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ance of faith, having our hearts sprinkled from an evil conscience, and our bodies washed with pure water."
5. MUCH of the believer's employment ought to lie in an improvement of Jesus the crucified Saviour. On serious reflection he will be convinced that in this way only can he answer the great and important ends of his new birth. Of all believers God says, "This people have I formed for myself, they shall shew forth my praise." They are all trees of righteousness, the planting of my hand: that I may be glorified." They are also to work out their salvation with fear and trembling. As faithful soldiers, they must fight the good fight of faith, while they run the race that is set before them. To prosecute such work requires peculiar fitness-courage, resolution and perseverance. These no believer can have but from Christ. He possesses all the treasures of wisdom and knowledge, of grace and strength necessary for every work; and he is ready to commumunicate liberally to his people whatever their work demands. My grace shall be sufficient for thee; for strength shall be made perfect in weakness."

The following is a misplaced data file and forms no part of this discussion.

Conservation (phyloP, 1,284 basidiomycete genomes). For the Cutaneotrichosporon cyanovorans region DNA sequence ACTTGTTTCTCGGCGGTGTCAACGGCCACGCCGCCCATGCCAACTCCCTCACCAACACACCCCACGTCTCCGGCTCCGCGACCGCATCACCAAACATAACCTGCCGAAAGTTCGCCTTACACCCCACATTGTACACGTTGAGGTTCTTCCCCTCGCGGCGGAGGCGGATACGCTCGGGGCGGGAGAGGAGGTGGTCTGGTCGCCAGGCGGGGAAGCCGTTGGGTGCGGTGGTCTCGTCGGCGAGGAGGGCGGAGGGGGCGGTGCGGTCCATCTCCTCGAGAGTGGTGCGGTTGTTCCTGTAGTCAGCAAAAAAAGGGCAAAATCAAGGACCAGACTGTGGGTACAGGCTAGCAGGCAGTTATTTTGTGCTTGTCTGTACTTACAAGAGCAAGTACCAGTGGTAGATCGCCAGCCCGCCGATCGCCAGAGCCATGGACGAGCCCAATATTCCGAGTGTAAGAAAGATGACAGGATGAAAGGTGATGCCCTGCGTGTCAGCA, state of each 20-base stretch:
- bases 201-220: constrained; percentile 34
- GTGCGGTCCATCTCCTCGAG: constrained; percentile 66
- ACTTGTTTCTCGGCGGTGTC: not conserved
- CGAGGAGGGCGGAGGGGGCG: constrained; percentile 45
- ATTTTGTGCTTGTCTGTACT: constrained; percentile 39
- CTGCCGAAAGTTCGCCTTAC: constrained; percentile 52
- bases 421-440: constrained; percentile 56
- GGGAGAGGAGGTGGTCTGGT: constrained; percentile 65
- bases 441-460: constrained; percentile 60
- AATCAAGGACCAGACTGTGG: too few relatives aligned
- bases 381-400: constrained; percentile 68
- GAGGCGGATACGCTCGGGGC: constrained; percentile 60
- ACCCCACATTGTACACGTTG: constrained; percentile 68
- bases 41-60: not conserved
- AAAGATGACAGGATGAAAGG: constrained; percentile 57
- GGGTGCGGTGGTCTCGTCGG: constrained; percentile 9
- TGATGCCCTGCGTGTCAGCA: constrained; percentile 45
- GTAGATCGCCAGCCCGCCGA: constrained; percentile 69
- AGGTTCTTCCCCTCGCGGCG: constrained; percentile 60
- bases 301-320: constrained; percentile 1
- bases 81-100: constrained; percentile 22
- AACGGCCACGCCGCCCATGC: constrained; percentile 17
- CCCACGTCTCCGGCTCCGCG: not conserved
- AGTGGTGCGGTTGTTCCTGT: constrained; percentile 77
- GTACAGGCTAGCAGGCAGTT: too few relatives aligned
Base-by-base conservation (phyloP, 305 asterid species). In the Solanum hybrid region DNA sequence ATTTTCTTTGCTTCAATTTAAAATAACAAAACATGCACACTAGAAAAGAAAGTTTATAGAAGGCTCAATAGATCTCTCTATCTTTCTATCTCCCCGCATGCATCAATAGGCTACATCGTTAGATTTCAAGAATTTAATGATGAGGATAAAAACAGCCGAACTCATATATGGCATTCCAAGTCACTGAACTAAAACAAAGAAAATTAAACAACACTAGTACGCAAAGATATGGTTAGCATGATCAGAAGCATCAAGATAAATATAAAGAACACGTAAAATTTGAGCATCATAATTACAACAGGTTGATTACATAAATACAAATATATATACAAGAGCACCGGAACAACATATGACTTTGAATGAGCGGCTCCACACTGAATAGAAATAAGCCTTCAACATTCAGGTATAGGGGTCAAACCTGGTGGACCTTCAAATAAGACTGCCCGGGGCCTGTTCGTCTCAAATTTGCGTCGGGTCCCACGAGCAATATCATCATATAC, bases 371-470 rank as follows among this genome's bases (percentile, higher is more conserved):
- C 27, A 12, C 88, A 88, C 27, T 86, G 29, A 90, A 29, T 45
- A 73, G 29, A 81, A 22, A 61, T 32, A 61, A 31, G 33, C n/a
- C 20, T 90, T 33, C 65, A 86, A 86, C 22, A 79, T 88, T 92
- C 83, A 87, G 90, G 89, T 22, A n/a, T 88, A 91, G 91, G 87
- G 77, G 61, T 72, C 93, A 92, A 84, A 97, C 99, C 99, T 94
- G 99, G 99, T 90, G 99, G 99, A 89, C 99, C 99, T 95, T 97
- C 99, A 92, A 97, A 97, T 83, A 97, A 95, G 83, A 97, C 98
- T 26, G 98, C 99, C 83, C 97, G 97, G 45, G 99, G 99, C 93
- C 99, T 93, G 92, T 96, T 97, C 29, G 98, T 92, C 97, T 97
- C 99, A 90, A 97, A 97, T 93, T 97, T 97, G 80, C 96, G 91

WELL then, believers, when you feel your own weakness, and see the difficulty of your work, have recourse to him who is "The Lord your righteousness and strength." Should your enemies seem too strong and threaten your destruction, flee to the Captain of your salvation, who will teach your hands to war and your fingers to fight, who will lead you to victory, and make you, in end, more than conquerors. If you see much defilement in your souls, apply to his blood, which cleanseth from all sin. If your way is dark and your path shut up, betake yourselves to him who is the light of Israel. When you consider the extent and difficulty your work, consider also the very ample source of
supply to which you have free access, and you will neither be embarrassed nor discouraged, nor labour without success in any part of it. But you must improve, with great diligence, this privilege, if you would be successful in your work. "Wait on the Lord, and you shall renew your strength, you shall mount up with wings, as eagles; you shall run, and not be weary; and you shall walk and not be faint."
THE FRAME OF SOUL NECESSARY FOR THE OBSERVATION OF THE ORDINANCE OF THE LORD'S SUPPER, AND THE DANGER ATTENDING THE WANT OF SUCH A FRAME.